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Home / News / Workshop supports protection of our food supply

Workshop supports protection of our food supply

November 2, 2016

FARAD workshop uc davis sep 2016

WIFSS hosted a Food Animal Residue Avoidance Database (FARAD) and One Health Curriculum Workshop September 6 – 17, 2016. Sponsored through a grant from the International Veterinary Collaboration for China (IVCC) and Zoetis, this program brought three faculty from Nanjing Agricultural University (NAU) College of Veterinary Medicine to UC Davis/WIFSS to attend an intensive 10 day program. In attendance from NAU were professors Ruqian Zhao, Liping Wang, and Ruibing Cao. Session topics during week one included curriculum development related to One Health in food safety, antibiotic residues and regulatory issues affecting the USA, outreach activities to improve dairy operations, and methods for blended learning for adult learners.

Sharing their expertise the first week of the workshop were Ria de Grassi, an agricultural issues and policy strategist and Dr. Jessica Light of Zoetis, along with faculty and staff from the School of Veterinary Medicine and WIFSS, including Drs. John Angelos, Amanda Arens,  Bennie Osburn, Michael Payne, Birgit Puschner, and David Goldenberg and Heather Johnson.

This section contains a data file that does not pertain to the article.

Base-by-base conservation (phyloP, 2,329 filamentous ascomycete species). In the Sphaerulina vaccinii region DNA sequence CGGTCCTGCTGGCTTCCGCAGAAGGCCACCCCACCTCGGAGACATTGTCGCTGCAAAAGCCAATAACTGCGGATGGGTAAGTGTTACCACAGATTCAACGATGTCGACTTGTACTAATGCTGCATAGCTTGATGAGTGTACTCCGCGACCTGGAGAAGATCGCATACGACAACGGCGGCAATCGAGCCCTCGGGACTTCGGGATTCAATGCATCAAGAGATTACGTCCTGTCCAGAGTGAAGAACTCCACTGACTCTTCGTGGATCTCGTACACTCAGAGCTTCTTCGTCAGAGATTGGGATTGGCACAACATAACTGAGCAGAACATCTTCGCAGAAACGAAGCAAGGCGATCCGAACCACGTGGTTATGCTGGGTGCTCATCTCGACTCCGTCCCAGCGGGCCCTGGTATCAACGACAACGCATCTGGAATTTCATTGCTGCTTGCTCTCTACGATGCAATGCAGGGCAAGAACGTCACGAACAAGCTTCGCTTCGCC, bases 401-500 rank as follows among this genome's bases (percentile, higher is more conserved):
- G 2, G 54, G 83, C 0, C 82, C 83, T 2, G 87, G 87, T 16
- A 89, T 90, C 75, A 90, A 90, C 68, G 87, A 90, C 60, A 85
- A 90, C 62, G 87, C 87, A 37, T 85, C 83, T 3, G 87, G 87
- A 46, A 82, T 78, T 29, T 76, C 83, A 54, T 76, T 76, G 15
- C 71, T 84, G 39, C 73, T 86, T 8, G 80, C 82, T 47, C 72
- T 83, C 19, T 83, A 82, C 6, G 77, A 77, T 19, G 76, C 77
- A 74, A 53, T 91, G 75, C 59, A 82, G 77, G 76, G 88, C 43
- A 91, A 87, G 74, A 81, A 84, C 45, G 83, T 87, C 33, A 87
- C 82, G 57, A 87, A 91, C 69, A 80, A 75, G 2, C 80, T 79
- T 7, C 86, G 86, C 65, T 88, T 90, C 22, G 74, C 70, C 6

In week two, faculty attended sessions led by Dr. Lisa Tell, Dr. Tara Mamulak, Scott Wetzlich, and Maaike Clapham, of UC Davis, and Carolyn Whitford from the University of Florida. Zhao, Wang, and Cao learned how FARAD functions to assist veterinarians and producers in maintaining a food supply free of drug residues. The workshop launched future working relationships between the School of Veterinary Medicine, WIFSS, and NAU, to increase educational and research collaborations related to One Health in food safety and food supply drug residue avoidance.

The Food Animal Residue Avoidance Databank program is maintained by a consortium of universities, including the University of California-Davis, University of Florida, Kansas State University and North Carolina State University. The program offers science-based expert advice to help mitigate unsafe chemical residues (drugs, pesticides, biotoxins, etc.) in products derived from food animals.

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